Midsommar is a folk horror film set during a Pagan festival in Sweden. A dysfunctional American couple, Dani (Florence Pugh) and Christian (Jack Reynor) travel with a group of “friends” to a Swedish festival where they fall into the clutches of a sinister cult. The themes of this film commonly revolve around loss, toxic relationships, strange rituals, psychedelic experiences & the concept of gaslighting. Dani is frequently being gaslighted throughout the film, if not by Christian & their travelling companions, then by the cult itself. You will likely never trust anyone ever again after watching this film, especially those kindly smiling, seemingly helpful isolated communities in the middle of nowhere. Midsommar continually hammers home, that the worst horrors & atrocities are committed by people not ghosts & ghouls.
Midsommar is an intriguing thriller that combines Sweden’s traditional pagan culture with modern-day horror elements. It’s use of suspenseful music by electronic artist, Bobby Krlic (The Haxen Cloak) & realistic psychedelic visuals provide an equally weird and spine-tingling experience. Midsommar’s creepy story & strong characters make for interesting & tense viewing. The psychedelic visuals are spot on, trees, flowers & farmhouses beautifully warp & swirl as if made of liquid, hidden faces morph from the light & shadows of the undergrowth. Every aspect of this film seems to be designed to simulate a “bad trip” within the viewer’s psyche. This effect is achieved through the music, skewed camera angles, tense character interactions & of course the psychedelic visuals, all these elements combined really maximise the anxiety & unease of the viewer. Much like the psychedelic mushroom effects portrayed in the film, Ari Aster manages to make the viewer feel disorientated, fearful & vulnerable throughout. I know it is a cliched term, but Midsommar is literally the Wicker Man on acid.
Like the previous film I covered, (Peter Greenaway’s The Cook, The Thief, His Wife & Her Lover), Midsommar is another visual treat (or assault) depending on your perspective. Midsommar plays heavily on it’s stylised cinematography. The bleak & tragic opening sequence is drearily lit with cold colours, thus conjuring up the feeling of winter. This is a visual juxtaposition to the bright sunshine of the film’s main event. The transition from winter to summer is orchestrated by some clever editing; Dani runs sobbing from a dimly lit living room to the bathroom, the door slams shut, and the viewer is transported seamlessly to Dani in a brightly lit airplane bathroom. From this point onwards each scene is framed by Sweden’s luscious fields & bright blue skies, summer has arrived. With the arrival of the summer you may be lured into a false sense of security; the bright lighting & scenes of nature making you think that everything is going to get better, however, everything gets worse, much worse. The majority of the film takes place in daylight, for a horror film this is very ambitious & Ari Aster achieves it masterfully, proving bright open spaces can be as terrifying as claustrophobic darkness. The fact most of the scenes are bathed in the Swedish sun means that any depictions of murder, mutilation or sex are amplified tenfold, because of this Midsommar will likely be very graphic & uncomfortable viewing for many people.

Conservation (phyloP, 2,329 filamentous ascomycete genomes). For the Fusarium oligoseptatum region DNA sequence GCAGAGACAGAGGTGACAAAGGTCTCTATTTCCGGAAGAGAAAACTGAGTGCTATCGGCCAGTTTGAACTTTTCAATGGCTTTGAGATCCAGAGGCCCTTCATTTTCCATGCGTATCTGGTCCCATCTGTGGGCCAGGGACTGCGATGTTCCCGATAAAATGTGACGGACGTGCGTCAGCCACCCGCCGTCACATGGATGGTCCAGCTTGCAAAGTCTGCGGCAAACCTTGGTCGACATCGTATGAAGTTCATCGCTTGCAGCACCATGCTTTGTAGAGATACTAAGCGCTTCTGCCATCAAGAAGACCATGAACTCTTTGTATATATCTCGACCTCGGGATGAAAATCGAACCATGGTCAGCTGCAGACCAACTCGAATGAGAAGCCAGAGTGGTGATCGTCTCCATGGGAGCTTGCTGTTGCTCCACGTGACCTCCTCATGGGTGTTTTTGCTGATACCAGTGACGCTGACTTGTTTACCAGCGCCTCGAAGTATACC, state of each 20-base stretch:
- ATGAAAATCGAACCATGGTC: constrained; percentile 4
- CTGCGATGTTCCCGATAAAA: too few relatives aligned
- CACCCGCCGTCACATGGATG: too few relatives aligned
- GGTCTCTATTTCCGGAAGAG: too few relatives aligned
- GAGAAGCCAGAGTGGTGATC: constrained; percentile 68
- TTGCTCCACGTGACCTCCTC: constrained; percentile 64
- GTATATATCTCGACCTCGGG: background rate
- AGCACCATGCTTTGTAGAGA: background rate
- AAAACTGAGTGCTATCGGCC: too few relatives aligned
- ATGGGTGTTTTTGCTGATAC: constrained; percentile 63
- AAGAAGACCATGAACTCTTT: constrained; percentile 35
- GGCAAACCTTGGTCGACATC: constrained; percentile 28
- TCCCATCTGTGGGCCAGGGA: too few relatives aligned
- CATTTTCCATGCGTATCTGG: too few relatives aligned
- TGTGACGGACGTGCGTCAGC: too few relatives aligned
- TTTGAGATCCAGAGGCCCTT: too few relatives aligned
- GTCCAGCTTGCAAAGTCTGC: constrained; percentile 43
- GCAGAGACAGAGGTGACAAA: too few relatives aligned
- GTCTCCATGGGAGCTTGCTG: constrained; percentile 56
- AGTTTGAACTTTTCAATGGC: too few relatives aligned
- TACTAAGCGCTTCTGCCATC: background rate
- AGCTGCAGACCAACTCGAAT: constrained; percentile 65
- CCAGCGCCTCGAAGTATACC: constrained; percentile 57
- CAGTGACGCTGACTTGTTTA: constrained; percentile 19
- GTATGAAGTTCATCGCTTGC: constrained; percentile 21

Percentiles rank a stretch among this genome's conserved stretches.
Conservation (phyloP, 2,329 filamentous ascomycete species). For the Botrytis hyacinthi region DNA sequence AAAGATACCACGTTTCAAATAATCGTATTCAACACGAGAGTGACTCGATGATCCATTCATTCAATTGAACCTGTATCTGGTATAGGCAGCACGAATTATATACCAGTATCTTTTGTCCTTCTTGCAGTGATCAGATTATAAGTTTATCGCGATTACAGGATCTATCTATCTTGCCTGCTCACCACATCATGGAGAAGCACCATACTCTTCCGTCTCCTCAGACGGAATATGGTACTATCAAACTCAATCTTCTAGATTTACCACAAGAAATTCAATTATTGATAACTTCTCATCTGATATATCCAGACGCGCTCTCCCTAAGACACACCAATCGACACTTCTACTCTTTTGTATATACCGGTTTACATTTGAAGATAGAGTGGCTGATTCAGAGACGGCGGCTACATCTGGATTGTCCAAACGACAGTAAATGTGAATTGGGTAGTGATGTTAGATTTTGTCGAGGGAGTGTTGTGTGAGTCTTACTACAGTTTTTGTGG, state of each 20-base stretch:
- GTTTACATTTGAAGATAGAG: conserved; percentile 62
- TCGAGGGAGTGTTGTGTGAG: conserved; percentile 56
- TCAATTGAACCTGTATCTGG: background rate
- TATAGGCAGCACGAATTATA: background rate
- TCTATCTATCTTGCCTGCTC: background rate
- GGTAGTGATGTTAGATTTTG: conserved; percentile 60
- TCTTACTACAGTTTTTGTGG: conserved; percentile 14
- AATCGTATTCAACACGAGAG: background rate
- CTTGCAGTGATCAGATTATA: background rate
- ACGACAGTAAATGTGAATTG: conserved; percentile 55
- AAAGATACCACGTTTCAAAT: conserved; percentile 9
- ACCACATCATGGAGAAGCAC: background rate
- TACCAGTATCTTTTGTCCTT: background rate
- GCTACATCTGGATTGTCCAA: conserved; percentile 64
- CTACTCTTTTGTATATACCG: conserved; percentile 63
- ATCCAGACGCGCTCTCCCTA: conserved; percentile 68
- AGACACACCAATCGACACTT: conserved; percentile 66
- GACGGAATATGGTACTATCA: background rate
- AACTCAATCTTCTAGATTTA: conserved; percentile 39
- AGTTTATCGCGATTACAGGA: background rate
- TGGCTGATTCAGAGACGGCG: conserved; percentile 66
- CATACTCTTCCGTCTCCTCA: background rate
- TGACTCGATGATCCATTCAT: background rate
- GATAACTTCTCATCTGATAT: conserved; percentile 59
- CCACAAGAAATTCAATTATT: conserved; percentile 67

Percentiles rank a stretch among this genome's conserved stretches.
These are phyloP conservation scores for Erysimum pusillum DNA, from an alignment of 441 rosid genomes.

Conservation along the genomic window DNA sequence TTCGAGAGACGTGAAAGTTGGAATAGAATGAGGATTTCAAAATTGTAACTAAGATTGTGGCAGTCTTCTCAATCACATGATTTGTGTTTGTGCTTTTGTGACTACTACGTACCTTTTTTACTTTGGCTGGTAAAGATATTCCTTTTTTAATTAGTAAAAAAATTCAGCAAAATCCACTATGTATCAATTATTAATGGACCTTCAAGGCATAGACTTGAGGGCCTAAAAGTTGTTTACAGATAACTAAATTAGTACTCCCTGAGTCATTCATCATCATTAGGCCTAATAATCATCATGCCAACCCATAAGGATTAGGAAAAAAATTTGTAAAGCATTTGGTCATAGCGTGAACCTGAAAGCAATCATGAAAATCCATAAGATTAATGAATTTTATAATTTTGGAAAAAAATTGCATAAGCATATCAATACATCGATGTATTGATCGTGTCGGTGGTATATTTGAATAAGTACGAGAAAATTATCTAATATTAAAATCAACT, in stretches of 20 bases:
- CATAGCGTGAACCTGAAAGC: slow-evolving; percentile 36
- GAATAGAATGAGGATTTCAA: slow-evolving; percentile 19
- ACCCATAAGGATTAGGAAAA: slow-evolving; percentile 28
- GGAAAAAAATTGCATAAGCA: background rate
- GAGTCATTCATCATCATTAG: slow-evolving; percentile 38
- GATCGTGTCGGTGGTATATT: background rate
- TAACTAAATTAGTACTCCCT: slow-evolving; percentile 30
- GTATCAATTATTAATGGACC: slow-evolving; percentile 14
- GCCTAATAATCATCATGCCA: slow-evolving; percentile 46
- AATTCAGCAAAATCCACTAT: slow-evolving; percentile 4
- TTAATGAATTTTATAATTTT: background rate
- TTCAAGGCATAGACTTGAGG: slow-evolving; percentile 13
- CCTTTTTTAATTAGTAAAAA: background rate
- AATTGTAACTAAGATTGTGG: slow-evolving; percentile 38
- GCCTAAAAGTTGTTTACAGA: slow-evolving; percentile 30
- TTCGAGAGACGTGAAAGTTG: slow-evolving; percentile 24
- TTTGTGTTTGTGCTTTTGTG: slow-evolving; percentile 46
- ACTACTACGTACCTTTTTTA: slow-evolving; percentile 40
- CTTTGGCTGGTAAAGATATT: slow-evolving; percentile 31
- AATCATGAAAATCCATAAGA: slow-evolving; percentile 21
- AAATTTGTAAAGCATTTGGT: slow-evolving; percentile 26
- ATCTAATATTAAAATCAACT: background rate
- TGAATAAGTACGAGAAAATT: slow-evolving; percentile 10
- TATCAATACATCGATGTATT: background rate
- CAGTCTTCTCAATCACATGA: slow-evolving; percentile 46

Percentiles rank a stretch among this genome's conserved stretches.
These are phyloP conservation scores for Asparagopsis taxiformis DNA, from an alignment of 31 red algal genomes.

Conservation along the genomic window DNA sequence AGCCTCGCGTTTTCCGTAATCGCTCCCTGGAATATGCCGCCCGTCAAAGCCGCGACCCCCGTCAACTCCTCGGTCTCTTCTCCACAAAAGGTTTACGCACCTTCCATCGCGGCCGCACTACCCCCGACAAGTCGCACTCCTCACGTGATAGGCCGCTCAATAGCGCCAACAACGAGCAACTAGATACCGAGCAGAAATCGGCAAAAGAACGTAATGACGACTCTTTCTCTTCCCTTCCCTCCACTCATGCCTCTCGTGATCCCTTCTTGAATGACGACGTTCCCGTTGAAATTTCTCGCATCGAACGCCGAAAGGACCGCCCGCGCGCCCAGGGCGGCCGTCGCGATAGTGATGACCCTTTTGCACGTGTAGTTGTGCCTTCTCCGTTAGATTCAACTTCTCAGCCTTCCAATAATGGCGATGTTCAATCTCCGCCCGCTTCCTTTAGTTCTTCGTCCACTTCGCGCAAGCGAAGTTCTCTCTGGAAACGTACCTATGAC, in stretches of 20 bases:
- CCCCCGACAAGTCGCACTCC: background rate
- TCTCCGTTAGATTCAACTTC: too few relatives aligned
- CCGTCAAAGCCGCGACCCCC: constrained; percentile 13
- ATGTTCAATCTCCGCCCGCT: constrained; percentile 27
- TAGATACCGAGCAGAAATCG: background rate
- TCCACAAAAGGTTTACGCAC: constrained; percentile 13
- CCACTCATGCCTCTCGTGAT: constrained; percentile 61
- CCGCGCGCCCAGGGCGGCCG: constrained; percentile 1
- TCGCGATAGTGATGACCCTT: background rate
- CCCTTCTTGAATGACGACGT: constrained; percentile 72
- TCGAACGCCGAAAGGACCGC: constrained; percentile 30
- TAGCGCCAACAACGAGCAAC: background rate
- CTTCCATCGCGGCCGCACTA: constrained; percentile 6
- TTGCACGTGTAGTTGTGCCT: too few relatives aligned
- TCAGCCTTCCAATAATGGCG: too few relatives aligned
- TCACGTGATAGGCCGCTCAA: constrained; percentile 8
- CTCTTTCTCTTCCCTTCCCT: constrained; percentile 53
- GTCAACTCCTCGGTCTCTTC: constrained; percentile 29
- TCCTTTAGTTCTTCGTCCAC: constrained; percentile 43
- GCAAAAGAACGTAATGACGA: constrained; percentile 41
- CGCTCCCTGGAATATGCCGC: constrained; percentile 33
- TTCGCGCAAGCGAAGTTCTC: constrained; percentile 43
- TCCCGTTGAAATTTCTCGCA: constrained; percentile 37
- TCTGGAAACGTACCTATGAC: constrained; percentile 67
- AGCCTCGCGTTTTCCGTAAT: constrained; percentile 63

One could argue, Misommar is also a horror rendition of the Disney Princess movie troupe. The film starts with a family tragedy, progresses to a, (darkly), comical journey with some major, rather than mild peril; and then concludes with a good for her (kind of) ending. Midsommar is also a break up movie, it is clear from the start of the film Dani & Christian’s relationship should have ended long ago. Their relationship has only endured because of Dani’s co-dependency & Christians cowardly inability to end a relationship he doesn’t want to be in. Instead of ending the relationship he gaslights, emotionally & intellectually rejects Dani, likely in the hope she will end the relationship herself. Had the couple split before planning the trip to Sweden things would have turned out very differently. Aster clearly wants Midsommar to become our favourite break-up movie. And, while it’s a bitter pill to swallow, the lessons packed within it are guaranteed to sit with you long after the credits roll. The most important lesson being that you should never hold on to someone who doesn’t deserve you, or stay in a place that causes you more pain than joy. Once you have seen this film I think you’ll all agree it’s also far better to date someone who actually listens when you point out that the wide-eyed cultists around you are probably plotting your doom.
A heart wrenching, intelligent psychedelic feast. I cannot recommend this film enough.